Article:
The Kojiki, translated by Basil Hall Chamberlain, , at sacred-texts.com
Moreover of old there had been [a man] called by the name of Ama-no-hi-boko, 1 child of the ruler of the land of Shiragi. This person crossed over here [to Japan]. The reason of his crossing over here was [this]: In the land of Shiragi there was a certain lagoon, 2 called by the name of the Agu Lagoon. 3 On the bank of this lagoon 4 a certain poor girl was [taking her] midday sleep. Tunc solis radii, coelesti arcui similes, in privatas partes impegerunt. Again there was a certain poor man,  who, thinking this occurrence 5b strange, constantly watched the woman's behaviour. So the woman, having conceived from the time of that midday sleep, gave birth to
a red jewel. Then the poor man who had watched her begged [to be allowed] to take the jewel, and kept it constantly wrapped up by his side. 6 This person, having planted a rice-field in a valley, 7 had loaded a cow 8 with food for the labourers, and was getting into the middle of the valley, when he met the ruler's son, Ama-no-hi-boko, who thereupon asked him, saying: "Why enterest thou the valley with a load of food upon a cow? Thou wilt surely kill this cow and eat her." Forthwith he seized the man and was about to put him into prison, when the man replied, saying: "I was not going to kill the cow. I was simply taking food to the people in the fields." But still [the ruler's child] would not let him go. 'Then he undid the jewel [which hung] at his side, and [therewith] bribed [the ruler's child]. So [the latter] let the poor man go, brought the jewel [home], and placed it beside his couch. Forthwith it was trans-formed into a beautiful maiden, whom he straightway wedded, and made his chief wife. Then the maiden perpetually prepared all sorts of dainties with which she constantly fed her husband. So the ruler's child [grew] proud in his heart, and reviled his wife. But the woman said: "I am not a woman who ought to be the wife of such as thou. I will go to the land of my ancestors;"—and forthwith she secretly embarked in a boat, and fled away across here [to Japan], and landed 9 at Naniha. 10 (This is the deity called Princess Akaru, 11 who dwells in the shrine of Hime-goso 12 at Naniha.) Thereupon Ame-no-hi-boko, hearing  of his wife's flight, forthwith pursued her across hither, and was about to arrive at Naniha, when the Deity of the passage 13 prevented his entrance. So he went back again, and landed in the country of Tajima. 14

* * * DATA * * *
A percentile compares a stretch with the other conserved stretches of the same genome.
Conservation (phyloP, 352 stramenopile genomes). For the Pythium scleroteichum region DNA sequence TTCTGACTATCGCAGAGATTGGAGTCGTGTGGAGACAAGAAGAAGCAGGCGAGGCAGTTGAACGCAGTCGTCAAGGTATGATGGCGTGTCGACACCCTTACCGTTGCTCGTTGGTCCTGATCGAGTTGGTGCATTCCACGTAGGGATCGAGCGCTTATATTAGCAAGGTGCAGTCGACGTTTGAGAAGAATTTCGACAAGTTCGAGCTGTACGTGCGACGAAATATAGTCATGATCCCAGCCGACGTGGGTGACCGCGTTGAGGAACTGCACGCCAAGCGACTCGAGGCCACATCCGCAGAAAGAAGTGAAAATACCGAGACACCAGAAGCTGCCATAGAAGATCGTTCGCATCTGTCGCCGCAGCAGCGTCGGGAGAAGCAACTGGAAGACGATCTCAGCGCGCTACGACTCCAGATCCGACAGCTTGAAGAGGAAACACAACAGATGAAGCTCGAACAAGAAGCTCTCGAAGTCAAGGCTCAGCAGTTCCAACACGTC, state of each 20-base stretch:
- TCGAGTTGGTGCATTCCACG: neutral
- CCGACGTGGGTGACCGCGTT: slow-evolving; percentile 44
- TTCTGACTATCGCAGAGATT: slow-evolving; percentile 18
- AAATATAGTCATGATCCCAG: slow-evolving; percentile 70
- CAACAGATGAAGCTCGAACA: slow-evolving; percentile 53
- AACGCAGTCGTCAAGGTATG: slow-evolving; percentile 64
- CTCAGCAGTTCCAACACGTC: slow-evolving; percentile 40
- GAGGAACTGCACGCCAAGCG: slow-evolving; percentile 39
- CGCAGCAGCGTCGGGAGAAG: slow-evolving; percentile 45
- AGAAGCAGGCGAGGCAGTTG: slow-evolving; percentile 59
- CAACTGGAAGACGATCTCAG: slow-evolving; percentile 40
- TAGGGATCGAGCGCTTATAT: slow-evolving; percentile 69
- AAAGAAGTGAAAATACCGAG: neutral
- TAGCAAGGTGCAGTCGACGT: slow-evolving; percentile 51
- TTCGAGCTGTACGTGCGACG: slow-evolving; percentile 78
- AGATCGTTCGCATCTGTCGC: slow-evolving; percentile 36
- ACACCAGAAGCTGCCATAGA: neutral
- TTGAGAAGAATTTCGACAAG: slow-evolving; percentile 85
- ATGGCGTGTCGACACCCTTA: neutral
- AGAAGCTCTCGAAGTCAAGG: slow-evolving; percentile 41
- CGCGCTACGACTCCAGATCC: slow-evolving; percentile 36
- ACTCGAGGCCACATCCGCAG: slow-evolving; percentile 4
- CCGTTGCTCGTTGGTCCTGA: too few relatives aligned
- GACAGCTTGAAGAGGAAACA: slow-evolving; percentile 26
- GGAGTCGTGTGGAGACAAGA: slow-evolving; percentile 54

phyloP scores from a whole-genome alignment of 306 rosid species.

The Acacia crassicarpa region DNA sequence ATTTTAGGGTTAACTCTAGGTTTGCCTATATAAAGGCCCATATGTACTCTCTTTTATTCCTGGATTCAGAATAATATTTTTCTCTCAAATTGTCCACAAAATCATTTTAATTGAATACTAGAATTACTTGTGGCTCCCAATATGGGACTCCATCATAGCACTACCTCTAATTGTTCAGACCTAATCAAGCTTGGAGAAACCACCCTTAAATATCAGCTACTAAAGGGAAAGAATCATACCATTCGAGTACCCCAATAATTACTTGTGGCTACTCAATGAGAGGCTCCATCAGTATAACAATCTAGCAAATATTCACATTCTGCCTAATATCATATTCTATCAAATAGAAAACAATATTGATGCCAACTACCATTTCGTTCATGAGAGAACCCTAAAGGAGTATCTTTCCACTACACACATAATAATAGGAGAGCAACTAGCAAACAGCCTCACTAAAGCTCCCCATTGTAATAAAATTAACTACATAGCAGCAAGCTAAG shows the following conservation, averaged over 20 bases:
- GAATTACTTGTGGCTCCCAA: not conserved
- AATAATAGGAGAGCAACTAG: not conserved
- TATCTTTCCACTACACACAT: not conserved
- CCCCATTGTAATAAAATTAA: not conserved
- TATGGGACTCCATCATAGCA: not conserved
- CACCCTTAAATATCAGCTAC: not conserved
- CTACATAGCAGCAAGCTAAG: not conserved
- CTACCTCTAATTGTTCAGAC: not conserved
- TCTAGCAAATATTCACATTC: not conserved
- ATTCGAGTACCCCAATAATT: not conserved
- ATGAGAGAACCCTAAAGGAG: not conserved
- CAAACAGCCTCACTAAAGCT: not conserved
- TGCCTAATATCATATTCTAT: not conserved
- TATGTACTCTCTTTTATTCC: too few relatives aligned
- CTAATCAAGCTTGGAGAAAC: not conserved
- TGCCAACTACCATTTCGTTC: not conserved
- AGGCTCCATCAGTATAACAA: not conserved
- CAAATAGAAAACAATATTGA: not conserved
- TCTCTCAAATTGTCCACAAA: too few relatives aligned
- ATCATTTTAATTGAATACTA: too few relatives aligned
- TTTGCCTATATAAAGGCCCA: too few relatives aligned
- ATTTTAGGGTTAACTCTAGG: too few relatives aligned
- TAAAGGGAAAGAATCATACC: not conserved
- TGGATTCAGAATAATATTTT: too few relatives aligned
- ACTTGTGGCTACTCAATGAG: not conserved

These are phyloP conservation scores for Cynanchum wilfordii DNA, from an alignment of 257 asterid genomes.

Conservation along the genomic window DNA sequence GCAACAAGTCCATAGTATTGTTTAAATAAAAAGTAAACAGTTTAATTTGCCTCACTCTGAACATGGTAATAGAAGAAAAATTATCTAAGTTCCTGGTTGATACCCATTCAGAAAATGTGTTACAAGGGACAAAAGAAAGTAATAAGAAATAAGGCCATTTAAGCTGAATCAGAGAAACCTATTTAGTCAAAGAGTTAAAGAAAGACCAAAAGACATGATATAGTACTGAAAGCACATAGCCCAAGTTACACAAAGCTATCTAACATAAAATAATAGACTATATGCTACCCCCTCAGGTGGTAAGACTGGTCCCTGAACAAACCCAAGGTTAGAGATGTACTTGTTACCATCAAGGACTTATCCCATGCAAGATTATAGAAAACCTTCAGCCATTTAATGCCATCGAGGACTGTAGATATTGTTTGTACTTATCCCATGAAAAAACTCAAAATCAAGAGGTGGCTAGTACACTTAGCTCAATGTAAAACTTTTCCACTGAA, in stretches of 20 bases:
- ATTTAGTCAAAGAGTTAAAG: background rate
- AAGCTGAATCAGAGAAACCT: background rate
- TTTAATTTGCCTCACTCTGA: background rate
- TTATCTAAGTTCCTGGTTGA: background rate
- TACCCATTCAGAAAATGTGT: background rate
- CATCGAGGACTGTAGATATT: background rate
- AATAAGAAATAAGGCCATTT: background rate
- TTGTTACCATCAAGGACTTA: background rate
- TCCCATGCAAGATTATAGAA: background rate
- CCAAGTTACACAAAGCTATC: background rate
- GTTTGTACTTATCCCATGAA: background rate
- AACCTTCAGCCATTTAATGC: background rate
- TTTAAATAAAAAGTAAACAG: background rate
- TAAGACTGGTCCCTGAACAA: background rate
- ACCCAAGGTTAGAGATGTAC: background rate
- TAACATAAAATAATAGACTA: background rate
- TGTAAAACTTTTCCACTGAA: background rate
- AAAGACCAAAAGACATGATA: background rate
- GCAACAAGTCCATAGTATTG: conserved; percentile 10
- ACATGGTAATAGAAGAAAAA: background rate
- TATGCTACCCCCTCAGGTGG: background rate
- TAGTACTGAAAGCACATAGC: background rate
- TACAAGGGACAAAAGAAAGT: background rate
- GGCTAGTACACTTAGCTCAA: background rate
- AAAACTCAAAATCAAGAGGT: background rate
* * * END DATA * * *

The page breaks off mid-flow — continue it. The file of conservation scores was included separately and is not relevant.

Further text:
321:1 p. 323 Or, according to Motowori's reading, Ame no-hi boko. The characters in the next, signify "heavenly sun-spear." But the homonymous characters , with which the name is written in the "Gleanings from Ancient Story," and which are approved of both by Motowori and by Tanigaha Shisei. signify "fisherman's chamaecyparis spear."
321:2 Apparently nothing more is meant than that there was "a lagoon;" but still the one ( ) in this context is curious, and Motowori retains it as hito-tsu no in the Japanese reading. "A certain" seems best to render its force in English, as again in the following sentences, where Motowori interprets it by the character . It is of strangely frequent recurrence in the opening sentences of this Section, which are altogether peculiar in style.
321:3 Agu-numa. The meaning of this name is unknown.
321:4 The Old Printed Edition has the word "mud" instead of "lagoon."
321:5b Literally, "this appearance."
322:6 Literally, "attached to his loins."
322:7 The words rendered "in a valley "are in the text , of which the commentators find it difficult to make proper Japanese. The translator has followed them in neglecting the character , "mountain."
322:8 Or bull, or bullock; for Japanese does not distinguish Genders.
322:9 Literally, "stopped."
322:10 See Sect. XLIV, Note 26.
322:11 Akaru-hime, i.e., "Brilliant Princess."
322:12 The signification of this name is obscure. Motowori identifies the place with the modern Kodzu ( ).
322:13 I.e., the water-god of the sea near Naniha.
322:14 See Sect. LXXIV, Note 1.